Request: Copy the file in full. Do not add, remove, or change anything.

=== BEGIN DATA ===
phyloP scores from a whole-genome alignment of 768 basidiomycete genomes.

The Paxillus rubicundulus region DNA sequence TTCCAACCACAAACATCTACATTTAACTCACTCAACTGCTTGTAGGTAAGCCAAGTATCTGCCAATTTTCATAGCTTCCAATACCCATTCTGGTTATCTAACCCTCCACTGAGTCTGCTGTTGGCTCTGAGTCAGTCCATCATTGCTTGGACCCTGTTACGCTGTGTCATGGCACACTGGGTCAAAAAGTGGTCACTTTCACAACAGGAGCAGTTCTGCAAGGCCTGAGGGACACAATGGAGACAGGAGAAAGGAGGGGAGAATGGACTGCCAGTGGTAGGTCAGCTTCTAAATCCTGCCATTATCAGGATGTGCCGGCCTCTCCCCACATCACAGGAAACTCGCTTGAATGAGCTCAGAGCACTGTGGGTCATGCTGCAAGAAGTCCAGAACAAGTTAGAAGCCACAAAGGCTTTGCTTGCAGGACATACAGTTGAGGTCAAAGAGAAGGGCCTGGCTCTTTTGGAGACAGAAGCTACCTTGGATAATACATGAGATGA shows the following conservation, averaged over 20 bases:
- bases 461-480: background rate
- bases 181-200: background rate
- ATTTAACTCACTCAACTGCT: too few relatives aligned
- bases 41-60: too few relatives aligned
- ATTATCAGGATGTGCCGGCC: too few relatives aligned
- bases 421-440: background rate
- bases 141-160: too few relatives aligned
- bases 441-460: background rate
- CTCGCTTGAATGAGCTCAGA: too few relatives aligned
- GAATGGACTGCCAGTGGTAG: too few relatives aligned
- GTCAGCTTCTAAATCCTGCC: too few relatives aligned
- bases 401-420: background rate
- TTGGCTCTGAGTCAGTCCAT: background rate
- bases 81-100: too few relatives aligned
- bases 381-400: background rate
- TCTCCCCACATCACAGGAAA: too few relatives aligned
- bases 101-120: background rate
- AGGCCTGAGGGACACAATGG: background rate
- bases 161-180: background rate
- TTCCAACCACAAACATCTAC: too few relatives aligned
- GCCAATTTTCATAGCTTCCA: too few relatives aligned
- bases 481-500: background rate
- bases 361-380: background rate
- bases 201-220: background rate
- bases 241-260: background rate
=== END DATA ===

phyloP scores from a whole-genome alignment of 768 basidiomycete genomes.

The Paxillus rubicundulus region DNA sequence TTCCAACCACAAACATCTACATTTAACTCACTCAACTGCTTGTAGGTAAGCCAAGTATCTGCCAATTTTCATAGCTTCCAATACCCATTCTGGTTATCTAACCCTCCACTGAGTCTGCTGTTGGCTCTGAGTCAGTCCATCATTGCTTGGACCCTGTTACGCTGTGTCATGGCACACTGGGTCAAAAAGTGGTCACTTTCACAACAGGAGCAGTTCTGCAAGGCCTGAGGGACACAATGGAGACAGGAGAAAGGAGGGGAGAATGGACTGCCAGTGGTAGGTCAGCTTCTAAATCCTGCCATTATCAGGATGTGCCGGCCTCTCCCCACATCACAGGAAACTCGCTTGAATGAGCTCAGAGCACTGTGGGTCATGCTGCAAGAAGTCCAGAACAAGTTAGAAGCCACAAAGGCTTTGCTTGCAGGACATACAGTTGAGGTCAAAGAGAAGGGCCTGGCTCTTTTGGAGACAGAAGCTACCTTGGATAATACATGAGATGA shows the following conservation, averaged over 20 bases:
- bases 461-480: background rate
- bases 181-200: background rate
- ATTTAACTCACTCAACTGCT: too few relatives aligned
- bases 41-60: too few relatives aligned
- ATTATCAGGATGTGCCGGCC: too few relatives aligned
- bases 421-440: background rate
- bases 141-160: too few relatives aligned
- bases 441-460: background rate
- CTCGCTTGAATGAGCTCAGA: too few relatives aligned
- GAATGGACTGCCAGTGGTAG: too few relatives aligned
- GTCAGCTTCTAAATCCTGCC: too few relatives aligned
- bases 401-420: background rate
- TTGGCTCTGAGTCAGTCCAT: background rate
- bases 81-100: too few relatives aligned
- bases 381-400: background rate
- TCTCCCCACATCACAGGAAA: too few relatives aligned
- bases 101-120: background rate
- AGGCCTGAGGGACACAATGG: background rate
- bases 161-180: background rate
- TTCCAACCACAAACATCTAC: too few relatives aligned
- GCCAATTTTCATAGCTTCCA: too few relatives aligned
- bases 481-500: background rate
- bases 361-380: background rate
- bases 201-220: background rate
- bases 241-260: background rate